- If you think the beans are especially watery, you can drainsomeof the liquid, but try to avoid pouring it all off. Leaving the beans in their cooking liquid helps maintain their texture and flavor (plus, the liquid itself is flavorful and full of nutrients).You can even use it as a nutritious base for soups.
Using a Pressure Cooker
Prepare the beans for cooking as above.Cooking in a pressure cooker (or a slow cooker, crock pot, etc.) is basically the same as the stove top process, but with a few minor changes. You'll want to start with exactly the same steps as you'd use above: sort and wash the beans, then cover them with water and let them soak overnight if you have time.
Put beans and water in the pressure cooker.If you soaked the beans overnight, drain the soak water and add the beans to the pressure cooker. If not, add the beans directly. Cover the beans with about an inch of water. Don't fill the cooker more than halfway.
Heat to high pressure.Secure the lid and place the pressure cooker on the stove over medium-high heat. Once it reaches high pressure, reduce the heat to low to maintain the pressure. If you are using an electric pressure cooker, simply set it to the high pressure setting.
- If you are including the garlic and optional vegetables, add them before securing the lid.
Count on a much quicker cooking time.Pressure cookers cook beansveryquickly compared to ordinary stove top cooking. Most recipes call for anywhere between 22 and 30 minutes of cooking time.You may want to check for done-ness after about 20-22 minutes and adjust the cooking time accordingly.
- When the beans are done, release the pressure under cold running water, then drain and rinse the beans.
Using Beans from a Can
Check whether the beans are plain or flavored.Compared to dry beans, canned beans are a mixed bag. Some cans contain beans that are "plain" except for the preservative fluid they are sitting in. Other cans contain beans that are sitting in a sauce. Some cans even contain beans that are meant to be heated and eaten on their own. A quick check of the label should tell you which type of beans you have.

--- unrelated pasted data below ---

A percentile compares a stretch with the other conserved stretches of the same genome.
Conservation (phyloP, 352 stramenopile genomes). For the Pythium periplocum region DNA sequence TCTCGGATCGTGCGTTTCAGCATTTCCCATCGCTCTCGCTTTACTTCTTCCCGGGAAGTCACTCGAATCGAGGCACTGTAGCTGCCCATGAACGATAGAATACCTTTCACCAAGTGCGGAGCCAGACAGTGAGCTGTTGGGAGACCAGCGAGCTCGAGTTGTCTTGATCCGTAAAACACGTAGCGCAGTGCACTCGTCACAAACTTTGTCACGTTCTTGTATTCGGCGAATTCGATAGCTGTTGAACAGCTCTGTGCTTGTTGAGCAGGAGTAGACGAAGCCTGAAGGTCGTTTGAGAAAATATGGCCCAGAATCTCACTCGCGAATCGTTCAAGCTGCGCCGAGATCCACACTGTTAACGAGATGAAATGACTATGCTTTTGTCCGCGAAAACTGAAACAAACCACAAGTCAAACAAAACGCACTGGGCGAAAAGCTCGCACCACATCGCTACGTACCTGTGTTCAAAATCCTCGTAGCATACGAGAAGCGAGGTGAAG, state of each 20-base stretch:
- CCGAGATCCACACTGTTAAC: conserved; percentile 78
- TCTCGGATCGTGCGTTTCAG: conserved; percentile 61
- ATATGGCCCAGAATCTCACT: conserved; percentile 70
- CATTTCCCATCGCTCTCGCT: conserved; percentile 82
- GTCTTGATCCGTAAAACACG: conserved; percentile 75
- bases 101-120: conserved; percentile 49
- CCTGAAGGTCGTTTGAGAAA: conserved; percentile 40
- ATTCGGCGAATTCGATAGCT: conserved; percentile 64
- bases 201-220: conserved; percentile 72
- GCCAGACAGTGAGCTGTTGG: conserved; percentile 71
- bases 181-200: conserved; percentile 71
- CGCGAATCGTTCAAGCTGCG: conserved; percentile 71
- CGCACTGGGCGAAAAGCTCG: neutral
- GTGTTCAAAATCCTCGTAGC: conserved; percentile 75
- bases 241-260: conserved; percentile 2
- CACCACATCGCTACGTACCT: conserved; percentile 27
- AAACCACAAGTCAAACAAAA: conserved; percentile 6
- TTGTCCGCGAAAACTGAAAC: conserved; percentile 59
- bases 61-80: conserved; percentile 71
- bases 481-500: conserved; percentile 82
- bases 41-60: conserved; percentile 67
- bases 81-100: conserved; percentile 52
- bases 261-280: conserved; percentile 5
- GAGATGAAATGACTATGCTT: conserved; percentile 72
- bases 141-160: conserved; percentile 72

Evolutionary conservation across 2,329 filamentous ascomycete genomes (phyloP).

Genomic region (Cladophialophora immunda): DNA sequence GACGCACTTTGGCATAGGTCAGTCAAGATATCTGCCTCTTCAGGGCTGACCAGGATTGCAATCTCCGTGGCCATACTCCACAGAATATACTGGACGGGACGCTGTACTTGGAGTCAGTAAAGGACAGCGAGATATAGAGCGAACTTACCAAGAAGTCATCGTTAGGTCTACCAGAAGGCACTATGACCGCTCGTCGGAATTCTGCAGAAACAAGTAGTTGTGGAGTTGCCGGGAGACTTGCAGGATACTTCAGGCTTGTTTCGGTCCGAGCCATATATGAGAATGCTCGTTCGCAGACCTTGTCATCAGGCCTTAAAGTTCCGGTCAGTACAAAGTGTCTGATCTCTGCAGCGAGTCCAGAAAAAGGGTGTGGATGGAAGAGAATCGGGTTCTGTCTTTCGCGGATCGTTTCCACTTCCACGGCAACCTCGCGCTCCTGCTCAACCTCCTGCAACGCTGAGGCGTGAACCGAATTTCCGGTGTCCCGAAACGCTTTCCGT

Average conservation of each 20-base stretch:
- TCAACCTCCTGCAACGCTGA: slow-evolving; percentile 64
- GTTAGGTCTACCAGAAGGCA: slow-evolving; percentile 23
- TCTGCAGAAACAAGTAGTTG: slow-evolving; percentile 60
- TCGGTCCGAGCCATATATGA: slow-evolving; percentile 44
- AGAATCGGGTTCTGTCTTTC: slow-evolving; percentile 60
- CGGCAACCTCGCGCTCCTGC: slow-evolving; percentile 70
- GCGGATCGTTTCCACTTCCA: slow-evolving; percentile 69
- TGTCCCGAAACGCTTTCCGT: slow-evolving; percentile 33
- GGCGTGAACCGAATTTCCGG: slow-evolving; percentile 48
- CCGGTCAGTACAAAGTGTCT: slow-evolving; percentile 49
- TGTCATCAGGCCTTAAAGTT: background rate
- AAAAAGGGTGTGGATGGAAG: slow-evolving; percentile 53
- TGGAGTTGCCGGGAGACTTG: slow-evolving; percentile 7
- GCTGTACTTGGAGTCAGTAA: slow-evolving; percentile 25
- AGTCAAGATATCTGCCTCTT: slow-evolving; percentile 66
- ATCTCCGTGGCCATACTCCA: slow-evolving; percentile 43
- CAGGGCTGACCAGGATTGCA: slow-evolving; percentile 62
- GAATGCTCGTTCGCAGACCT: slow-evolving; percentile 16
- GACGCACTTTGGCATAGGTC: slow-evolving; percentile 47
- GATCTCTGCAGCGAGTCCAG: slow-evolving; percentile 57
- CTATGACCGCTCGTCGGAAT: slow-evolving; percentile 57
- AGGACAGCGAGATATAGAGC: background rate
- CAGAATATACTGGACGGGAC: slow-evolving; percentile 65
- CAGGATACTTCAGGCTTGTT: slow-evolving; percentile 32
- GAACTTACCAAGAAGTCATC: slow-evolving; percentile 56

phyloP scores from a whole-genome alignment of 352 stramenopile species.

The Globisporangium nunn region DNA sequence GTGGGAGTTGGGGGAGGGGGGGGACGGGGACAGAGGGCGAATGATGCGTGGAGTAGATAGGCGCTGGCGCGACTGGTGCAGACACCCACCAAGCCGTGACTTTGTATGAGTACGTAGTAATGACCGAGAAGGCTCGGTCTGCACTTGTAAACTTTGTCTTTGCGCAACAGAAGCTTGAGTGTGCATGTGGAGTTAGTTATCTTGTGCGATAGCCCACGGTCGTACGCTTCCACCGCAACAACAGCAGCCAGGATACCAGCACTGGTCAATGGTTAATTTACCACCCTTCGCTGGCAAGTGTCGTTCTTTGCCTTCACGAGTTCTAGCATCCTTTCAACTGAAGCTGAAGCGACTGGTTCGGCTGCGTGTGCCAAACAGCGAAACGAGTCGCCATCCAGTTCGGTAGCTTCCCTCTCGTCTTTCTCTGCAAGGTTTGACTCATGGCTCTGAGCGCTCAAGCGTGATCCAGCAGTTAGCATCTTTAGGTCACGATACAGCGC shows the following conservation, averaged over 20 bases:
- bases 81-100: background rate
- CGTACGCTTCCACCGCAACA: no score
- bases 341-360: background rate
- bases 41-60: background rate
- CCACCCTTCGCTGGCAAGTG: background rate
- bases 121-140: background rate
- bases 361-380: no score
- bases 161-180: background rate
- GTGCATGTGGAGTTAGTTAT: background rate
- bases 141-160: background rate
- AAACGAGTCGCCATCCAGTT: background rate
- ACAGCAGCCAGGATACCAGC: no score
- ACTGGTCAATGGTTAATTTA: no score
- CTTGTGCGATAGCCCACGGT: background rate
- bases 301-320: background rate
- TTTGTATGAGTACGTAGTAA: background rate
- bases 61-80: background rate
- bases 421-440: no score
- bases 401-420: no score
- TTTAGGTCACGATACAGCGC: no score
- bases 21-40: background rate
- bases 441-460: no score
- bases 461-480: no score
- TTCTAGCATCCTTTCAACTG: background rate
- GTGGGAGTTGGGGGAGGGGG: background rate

- When in doubt about how to use canned beans, check the back of the label. Many will include sample recipes and serving suggestions.
Rinse plain beans.Plain canned beans usually come in a clear, slimy brine. This works well for keeping them fresh and it's perfectly safe to eat, but it can taste unpleasantly "artificial." All it takes to get rid of this gross substance is to pour the contents of the can into a strainer and rinse them with cold water for a few seconds.
Heat the beans in a saucepan or microwave.Canned beans come pre-cooked, so all you need to do is heat them up. If you're using plain beans that you've just rinsed, add a small amount of water to the container you're heating the beans in. If you're using beans in a sauce, you can usually just heat the beans in their liquid without any extra work. If you're using a microwave, be sure to heat the beans in a microwave-safe container like a ceramic or glass bowl (rather than a metal or plastic one).
- If you're camping, you can cook a can of beans-in-sauce directly in its can. Simply open the top of the can and carefully place it over your campfire. This is easiest if your fire pit has a metal grate, but if it doesn't, you can just balance the can on a rock near the edge of the fire. Be careful — it will get very hot.
Alternatively, add plain beans to other recipes.Since canned beans are already cooked, it's easy to use them in other other recipes. If these recipes require cooking, add the beans at the end of the cooking process so they don't over-cook. For cold recipes, you can usually use canned beans as-is.
- In the section below,you'll find a few recipe suggestions that you can use red kidney beans in. Except where noted, you can use cooked dry beans or plain canned beans interchangeably.
Try making red beans and rice.This classic Southern dish is hearty, tasty, and filling. The protein and fiber in the beans pair with the carbohydrates in the rice to make a meal that's completely satisfying on its own. However, you can also serve with gumbo, jambalaya, or spicy sausage for a true Deep South feast!